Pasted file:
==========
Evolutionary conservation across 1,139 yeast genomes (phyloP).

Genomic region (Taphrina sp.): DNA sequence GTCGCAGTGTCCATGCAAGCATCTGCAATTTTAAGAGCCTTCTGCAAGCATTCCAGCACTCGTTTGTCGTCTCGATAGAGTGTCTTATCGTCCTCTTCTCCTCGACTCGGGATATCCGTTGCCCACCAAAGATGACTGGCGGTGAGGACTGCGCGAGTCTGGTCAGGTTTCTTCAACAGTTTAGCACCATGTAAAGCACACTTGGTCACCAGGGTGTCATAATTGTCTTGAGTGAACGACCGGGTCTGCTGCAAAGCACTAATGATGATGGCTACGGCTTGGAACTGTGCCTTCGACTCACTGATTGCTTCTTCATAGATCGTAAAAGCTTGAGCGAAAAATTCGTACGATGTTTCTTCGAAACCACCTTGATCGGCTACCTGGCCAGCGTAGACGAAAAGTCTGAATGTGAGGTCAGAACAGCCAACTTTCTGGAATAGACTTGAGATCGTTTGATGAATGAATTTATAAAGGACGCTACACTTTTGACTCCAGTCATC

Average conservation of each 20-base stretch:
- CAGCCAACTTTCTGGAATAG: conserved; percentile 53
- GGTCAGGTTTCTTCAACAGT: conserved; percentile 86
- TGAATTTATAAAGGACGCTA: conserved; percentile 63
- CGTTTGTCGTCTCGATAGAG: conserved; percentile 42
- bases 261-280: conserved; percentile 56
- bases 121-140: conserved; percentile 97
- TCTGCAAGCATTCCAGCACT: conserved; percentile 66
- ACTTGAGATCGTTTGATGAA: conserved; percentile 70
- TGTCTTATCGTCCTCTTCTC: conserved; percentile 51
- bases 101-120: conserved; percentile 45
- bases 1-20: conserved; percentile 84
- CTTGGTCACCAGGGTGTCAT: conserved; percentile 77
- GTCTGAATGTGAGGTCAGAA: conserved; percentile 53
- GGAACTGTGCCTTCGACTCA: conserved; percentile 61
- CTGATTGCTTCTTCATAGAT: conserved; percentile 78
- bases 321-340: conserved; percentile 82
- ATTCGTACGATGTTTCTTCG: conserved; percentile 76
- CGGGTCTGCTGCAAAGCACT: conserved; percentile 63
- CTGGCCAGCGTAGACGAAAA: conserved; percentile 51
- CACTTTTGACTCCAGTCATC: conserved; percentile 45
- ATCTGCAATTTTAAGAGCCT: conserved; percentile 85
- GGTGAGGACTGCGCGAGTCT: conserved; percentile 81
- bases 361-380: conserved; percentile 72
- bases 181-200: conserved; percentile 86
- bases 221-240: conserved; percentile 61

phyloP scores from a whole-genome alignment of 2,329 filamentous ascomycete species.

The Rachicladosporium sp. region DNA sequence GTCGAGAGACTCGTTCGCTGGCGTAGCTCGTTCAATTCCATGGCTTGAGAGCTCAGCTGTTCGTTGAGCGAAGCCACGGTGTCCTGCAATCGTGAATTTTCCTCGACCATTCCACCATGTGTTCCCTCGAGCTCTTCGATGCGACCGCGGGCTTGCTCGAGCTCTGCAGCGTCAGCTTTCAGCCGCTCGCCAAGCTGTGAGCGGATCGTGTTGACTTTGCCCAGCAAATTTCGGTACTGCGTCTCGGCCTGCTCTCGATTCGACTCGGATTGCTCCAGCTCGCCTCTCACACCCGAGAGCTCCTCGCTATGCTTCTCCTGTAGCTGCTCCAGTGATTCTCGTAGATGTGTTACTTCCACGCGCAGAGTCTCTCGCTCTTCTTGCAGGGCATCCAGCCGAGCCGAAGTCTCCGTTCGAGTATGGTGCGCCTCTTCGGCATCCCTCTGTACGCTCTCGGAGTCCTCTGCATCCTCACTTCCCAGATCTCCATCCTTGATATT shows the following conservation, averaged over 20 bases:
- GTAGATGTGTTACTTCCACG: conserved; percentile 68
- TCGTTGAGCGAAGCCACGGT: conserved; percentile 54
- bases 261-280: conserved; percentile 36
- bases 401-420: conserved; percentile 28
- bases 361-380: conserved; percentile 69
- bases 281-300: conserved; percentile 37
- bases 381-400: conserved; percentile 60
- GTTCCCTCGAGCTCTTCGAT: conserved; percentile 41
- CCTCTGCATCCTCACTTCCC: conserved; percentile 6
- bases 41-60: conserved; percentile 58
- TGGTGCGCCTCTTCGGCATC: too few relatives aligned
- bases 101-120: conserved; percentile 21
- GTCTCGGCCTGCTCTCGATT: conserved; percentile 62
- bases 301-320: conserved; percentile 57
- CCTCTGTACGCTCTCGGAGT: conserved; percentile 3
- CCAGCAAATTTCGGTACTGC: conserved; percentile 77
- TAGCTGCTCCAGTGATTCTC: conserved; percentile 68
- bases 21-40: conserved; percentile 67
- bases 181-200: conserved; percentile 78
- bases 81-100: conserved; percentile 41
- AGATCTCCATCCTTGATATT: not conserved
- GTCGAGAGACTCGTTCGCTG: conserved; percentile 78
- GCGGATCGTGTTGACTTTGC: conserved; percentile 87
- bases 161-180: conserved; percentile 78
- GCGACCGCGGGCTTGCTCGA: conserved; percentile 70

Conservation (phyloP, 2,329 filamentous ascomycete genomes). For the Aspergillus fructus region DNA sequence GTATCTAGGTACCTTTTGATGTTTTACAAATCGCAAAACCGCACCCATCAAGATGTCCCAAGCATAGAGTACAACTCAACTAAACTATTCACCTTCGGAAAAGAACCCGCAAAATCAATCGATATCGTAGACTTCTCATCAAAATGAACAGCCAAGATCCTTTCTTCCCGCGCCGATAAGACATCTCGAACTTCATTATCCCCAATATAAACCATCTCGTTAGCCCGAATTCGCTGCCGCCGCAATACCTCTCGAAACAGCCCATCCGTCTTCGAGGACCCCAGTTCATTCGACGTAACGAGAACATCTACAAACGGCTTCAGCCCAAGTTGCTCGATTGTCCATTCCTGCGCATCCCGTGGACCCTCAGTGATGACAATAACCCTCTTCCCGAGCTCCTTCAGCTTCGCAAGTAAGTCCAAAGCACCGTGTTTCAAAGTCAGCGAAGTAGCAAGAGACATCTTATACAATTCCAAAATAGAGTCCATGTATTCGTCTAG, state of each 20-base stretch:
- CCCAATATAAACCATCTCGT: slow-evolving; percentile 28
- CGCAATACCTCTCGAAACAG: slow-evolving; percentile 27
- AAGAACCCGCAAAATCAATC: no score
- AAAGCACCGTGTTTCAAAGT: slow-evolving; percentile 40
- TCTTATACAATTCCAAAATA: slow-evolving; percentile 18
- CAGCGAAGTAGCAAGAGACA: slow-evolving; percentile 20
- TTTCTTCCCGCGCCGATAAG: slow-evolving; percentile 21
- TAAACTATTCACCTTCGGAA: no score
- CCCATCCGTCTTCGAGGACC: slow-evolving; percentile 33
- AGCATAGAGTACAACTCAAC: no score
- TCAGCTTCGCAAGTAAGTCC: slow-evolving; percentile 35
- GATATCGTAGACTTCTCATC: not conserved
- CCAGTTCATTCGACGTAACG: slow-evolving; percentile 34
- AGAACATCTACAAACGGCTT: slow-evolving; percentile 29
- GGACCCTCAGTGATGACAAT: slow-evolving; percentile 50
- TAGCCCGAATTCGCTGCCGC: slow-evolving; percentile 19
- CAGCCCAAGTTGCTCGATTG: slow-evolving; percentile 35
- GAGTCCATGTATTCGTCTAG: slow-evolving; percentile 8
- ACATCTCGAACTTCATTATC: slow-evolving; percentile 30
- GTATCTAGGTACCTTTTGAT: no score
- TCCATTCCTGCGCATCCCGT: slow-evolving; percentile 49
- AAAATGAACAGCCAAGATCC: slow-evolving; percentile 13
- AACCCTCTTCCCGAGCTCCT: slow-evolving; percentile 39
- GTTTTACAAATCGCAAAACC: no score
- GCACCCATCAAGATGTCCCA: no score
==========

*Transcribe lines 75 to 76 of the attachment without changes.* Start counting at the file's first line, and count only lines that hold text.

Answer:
- ACATCTCGAACTTCATTATC: slow-evolving; percentile 30
- GTATCTAGGTACCTTTTGAT: no score